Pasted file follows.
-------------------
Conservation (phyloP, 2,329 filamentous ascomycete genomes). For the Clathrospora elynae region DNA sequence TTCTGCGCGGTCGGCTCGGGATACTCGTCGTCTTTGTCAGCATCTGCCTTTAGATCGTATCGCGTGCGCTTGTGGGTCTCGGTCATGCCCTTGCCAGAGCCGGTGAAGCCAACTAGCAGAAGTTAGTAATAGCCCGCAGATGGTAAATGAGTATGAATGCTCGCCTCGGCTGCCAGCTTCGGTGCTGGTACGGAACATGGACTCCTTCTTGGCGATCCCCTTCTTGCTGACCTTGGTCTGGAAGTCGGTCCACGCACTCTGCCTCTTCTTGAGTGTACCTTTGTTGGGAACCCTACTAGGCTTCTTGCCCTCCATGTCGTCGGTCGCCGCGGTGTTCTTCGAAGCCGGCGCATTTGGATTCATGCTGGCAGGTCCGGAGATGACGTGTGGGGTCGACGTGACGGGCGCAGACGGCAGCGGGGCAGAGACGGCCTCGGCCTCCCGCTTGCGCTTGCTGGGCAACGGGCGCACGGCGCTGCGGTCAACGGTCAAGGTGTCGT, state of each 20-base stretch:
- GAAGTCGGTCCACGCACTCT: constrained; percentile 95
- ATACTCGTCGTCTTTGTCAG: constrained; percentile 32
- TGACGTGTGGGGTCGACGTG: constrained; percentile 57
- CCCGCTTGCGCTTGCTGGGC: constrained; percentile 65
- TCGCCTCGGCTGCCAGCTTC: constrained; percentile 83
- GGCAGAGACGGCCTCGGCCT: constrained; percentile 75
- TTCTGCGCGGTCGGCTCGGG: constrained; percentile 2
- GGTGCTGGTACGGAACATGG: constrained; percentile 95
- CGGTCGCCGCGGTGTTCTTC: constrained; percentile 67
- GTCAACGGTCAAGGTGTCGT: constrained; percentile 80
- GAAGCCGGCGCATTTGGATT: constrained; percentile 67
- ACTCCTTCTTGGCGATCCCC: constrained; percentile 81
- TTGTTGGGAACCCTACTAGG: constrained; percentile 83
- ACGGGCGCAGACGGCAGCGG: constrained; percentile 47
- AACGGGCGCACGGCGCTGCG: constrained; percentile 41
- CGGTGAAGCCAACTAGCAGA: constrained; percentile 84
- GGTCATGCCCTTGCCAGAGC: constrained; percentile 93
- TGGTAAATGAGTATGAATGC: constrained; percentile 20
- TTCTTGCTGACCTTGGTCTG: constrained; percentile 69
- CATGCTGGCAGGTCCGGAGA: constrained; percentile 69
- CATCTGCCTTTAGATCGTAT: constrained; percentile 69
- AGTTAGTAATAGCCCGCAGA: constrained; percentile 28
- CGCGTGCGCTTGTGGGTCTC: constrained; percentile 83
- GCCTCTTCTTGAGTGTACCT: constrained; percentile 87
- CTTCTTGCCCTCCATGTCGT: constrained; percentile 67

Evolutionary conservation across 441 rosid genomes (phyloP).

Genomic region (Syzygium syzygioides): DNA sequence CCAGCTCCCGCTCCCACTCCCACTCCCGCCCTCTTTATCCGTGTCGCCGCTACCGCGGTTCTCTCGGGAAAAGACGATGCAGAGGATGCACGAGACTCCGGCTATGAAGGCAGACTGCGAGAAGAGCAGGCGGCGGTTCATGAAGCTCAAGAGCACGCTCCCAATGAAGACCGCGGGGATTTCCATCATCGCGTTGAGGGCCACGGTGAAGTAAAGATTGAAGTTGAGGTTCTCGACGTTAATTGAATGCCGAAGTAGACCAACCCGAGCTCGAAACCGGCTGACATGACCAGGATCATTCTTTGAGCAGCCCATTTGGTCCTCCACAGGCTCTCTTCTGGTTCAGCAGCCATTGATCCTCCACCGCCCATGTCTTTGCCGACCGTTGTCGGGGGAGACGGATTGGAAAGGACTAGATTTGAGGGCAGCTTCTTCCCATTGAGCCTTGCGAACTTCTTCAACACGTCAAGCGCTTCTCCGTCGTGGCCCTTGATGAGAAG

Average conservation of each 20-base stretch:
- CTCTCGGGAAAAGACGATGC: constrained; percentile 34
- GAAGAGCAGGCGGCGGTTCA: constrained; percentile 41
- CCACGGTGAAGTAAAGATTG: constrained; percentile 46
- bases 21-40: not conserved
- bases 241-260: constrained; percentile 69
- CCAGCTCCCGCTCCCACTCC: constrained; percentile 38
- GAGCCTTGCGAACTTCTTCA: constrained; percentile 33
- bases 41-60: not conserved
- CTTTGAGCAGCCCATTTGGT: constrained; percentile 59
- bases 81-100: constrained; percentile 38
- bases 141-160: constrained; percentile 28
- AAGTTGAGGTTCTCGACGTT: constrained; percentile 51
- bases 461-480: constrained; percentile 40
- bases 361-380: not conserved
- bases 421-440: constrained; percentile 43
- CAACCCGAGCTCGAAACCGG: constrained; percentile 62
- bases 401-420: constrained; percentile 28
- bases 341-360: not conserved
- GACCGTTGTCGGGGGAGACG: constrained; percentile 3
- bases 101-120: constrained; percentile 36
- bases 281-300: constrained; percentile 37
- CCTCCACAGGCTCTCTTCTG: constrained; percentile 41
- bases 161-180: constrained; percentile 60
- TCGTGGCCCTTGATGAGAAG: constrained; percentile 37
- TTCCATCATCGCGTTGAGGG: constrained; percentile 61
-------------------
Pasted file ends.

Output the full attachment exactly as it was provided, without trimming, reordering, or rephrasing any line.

Conservation (phyloP, 2,329 filamentous ascomycete genomes). For the Clathrospora elynae region DNA sequence TTCTGCGCGGTCGGCTCGGGATACTCGTCGTCTTTGTCAGCATCTGCCTTTAGATCGTATCGCGTGCGCTTGTGGGTCTCGGTCATGCCCTTGCCAGAGCCGGTGAAGCCAACTAGCAGAAGTTAGTAATAGCCCGCAGATGGTAAATGAGTATGAATGCTCGCCTCGGCTGCCAGCTTCGGTGCTGGTACGGAACATGGACTCCTTCTTGGCGATCCCCTTCTTGCTGACCTTGGTCTGGAAGTCGGTCCACGCACTCTGCCTCTTCTTGAGTGTACCTTTGTTGGGAACCCTACTAGGCTTCTTGCCCTCCATGTCGTCGGTCGCCGCGGTGTTCTTCGAAGCCGGCGCATTTGGATTCATGCTGGCAGGTCCGGAGATGACGTGTGGGGTCGACGTGACGGGCGCAGACGGCAGCGGGGCAGAGACGGCCTCGGCCTCCCGCTTGCGCTTGCTGGGCAACGGGCGCACGGCGCTGCGGTCAACGGTCAAGGTGTCGT, state of each 20-base stretch:
- GAAGTCGGTCCACGCACTCT: constrained; percentile 95
- ATACTCGTCGTCTTTGTCAG: constrained; percentile 32
- TGACGTGTGGGGTCGACGTG: constrained; percentile 57
- CCCGCTTGCGCTTGCTGGGC: constrained; percentile 65
- TCGCCTCGGCTGCCAGCTTC: constrained; percentile 83
- GGCAGAGACGGCCTCGGCCT: constrained; percentile 75
- TTCTGCGCGGTCGGCTCGGG: constrained; percentile 2
- GGTGCTGGTACGGAACATGG: constrained; percentile 95
- CGGTCGCCGCGGTGTTCTTC: constrained; percentile 67
- GTCAACGGTCAAGGTGTCGT: constrained; percentile 80
- GAAGCCGGCGCATTTGGATT: constrained; percentile 67
- ACTCCTTCTTGGCGATCCCC: constrained; percentile 81
- TTGTTGGGAACCCTACTAGG: constrained; percentile 83
- ACGGGCGCAGACGGCAGCGG: constrained; percentile 47
- AACGGGCGCACGGCGCTGCG: constrained; percentile 41
- CGGTGAAGCCAACTAGCAGA: constrained; percentile 84
- GGTCATGCCCTTGCCAGAGC: constrained; percentile 93
- TGGTAAATGAGTATGAATGC: constrained; percentile 20
- TTCTTGCTGACCTTGGTCTG: constrained; percentile 69
- CATGCTGGCAGGTCCGGAGA: constrained; percentile 69
- CATCTGCCTTTAGATCGTAT: constrained; percentile 69
- AGTTAGTAATAGCCCGCAGA: constrained; percentile 28
- CGCGTGCGCTTGTGGGTCTC: constrained; percentile 83
- GCCTCTTCTTGAGTGTACCT: constrained; percentile 87
- CTTCTTGCCCTCCATGTCGT: constrained; percentile 67

Evolutionary conservation across 441 rosid genomes (phyloP).

Genomic region (Syzygium syzygioides): DNA sequence CCAGCTCCCGCTCCCACTCCCACTCCCGCCCTCTTTATCCGTGTCGCCGCTACCGCGGTTCTCTCGGGAAAAGACGATGCAGAGGATGCACGAGACTCCGGCTATGAAGGCAGACTGCGAGAAGAGCAGGCGGCGGTTCATGAAGCTCAAGAGCACGCTCCCAATGAAGACCGCGGGGATTTCCATCATCGCGTTGAGGGCCACGGTGAAGTAAAGATTGAAGTTGAGGTTCTCGACGTTAATTGAATGCCGAAGTAGACCAACCCGAGCTCGAAACCGGCTGACATGACCAGGATCATTCTTTGAGCAGCCCATTTGGTCCTCCACAGGCTCTCTTCTGGTTCAGCAGCCATTGATCCTCCACCGCCCATGTCTTTGCCGACCGTTGTCGGGGGAGACGGATTGGAAAGGACTAGATTTGAGGGCAGCTTCTTCCCATTGAGCCTTGCGAACTTCTTCAACACGTCAAGCGCTTCTCCGTCGTGGCCCTTGATGAGAAG

Average conservation of each 20-base stretch:
- CTCTCGGGAAAAGACGATGC: constrained; percentile 34
- GAAGAGCAGGCGGCGGTTCA: constrained; percentile 41
- CCACGGTGAAGTAAAGATTG: constrained; percentile 46
- bases 21-40: not conserved
- bases 241-260: constrained; percentile 69
- CCAGCTCCCGCTCCCACTCC: constrained; percentile 38
- GAGCCTTGCGAACTTCTTCA: constrained; percentile 33
- bases 41-60: not conserved
- CTTTGAGCAGCCCATTTGGT: constrained; percentile 59
- bases 81-100: constrained; percentile 38
- bases 141-160: constrained; percentile 28
- AAGTTGAGGTTCTCGACGTT: constrained; percentile 51
- bases 461-480: constrained; percentile 40
- bases 361-380: not conserved
- bases 421-440: constrained; percentile 43
- CAACCCGAGCTCGAAACCGG: constrained; percentile 62
- bases 401-420: constrained; percentile 28
- bases 341-360: not conserved
- GACCGTTGTCGGGGGAGACG: constrained; percentile 3
- bases 101-120: constrained; percentile 36
- bases 281-300: constrained; percentile 37
- CCTCCACAGGCTCTCTTCTG: constrained; percentile 41
- bases 161-180: constrained; percentile 60
- TCGTGGCCCTTGATGAGAAG: constrained; percentile 37
- TTCCATCATCGCGTTGAGGG: constrained; percentile 61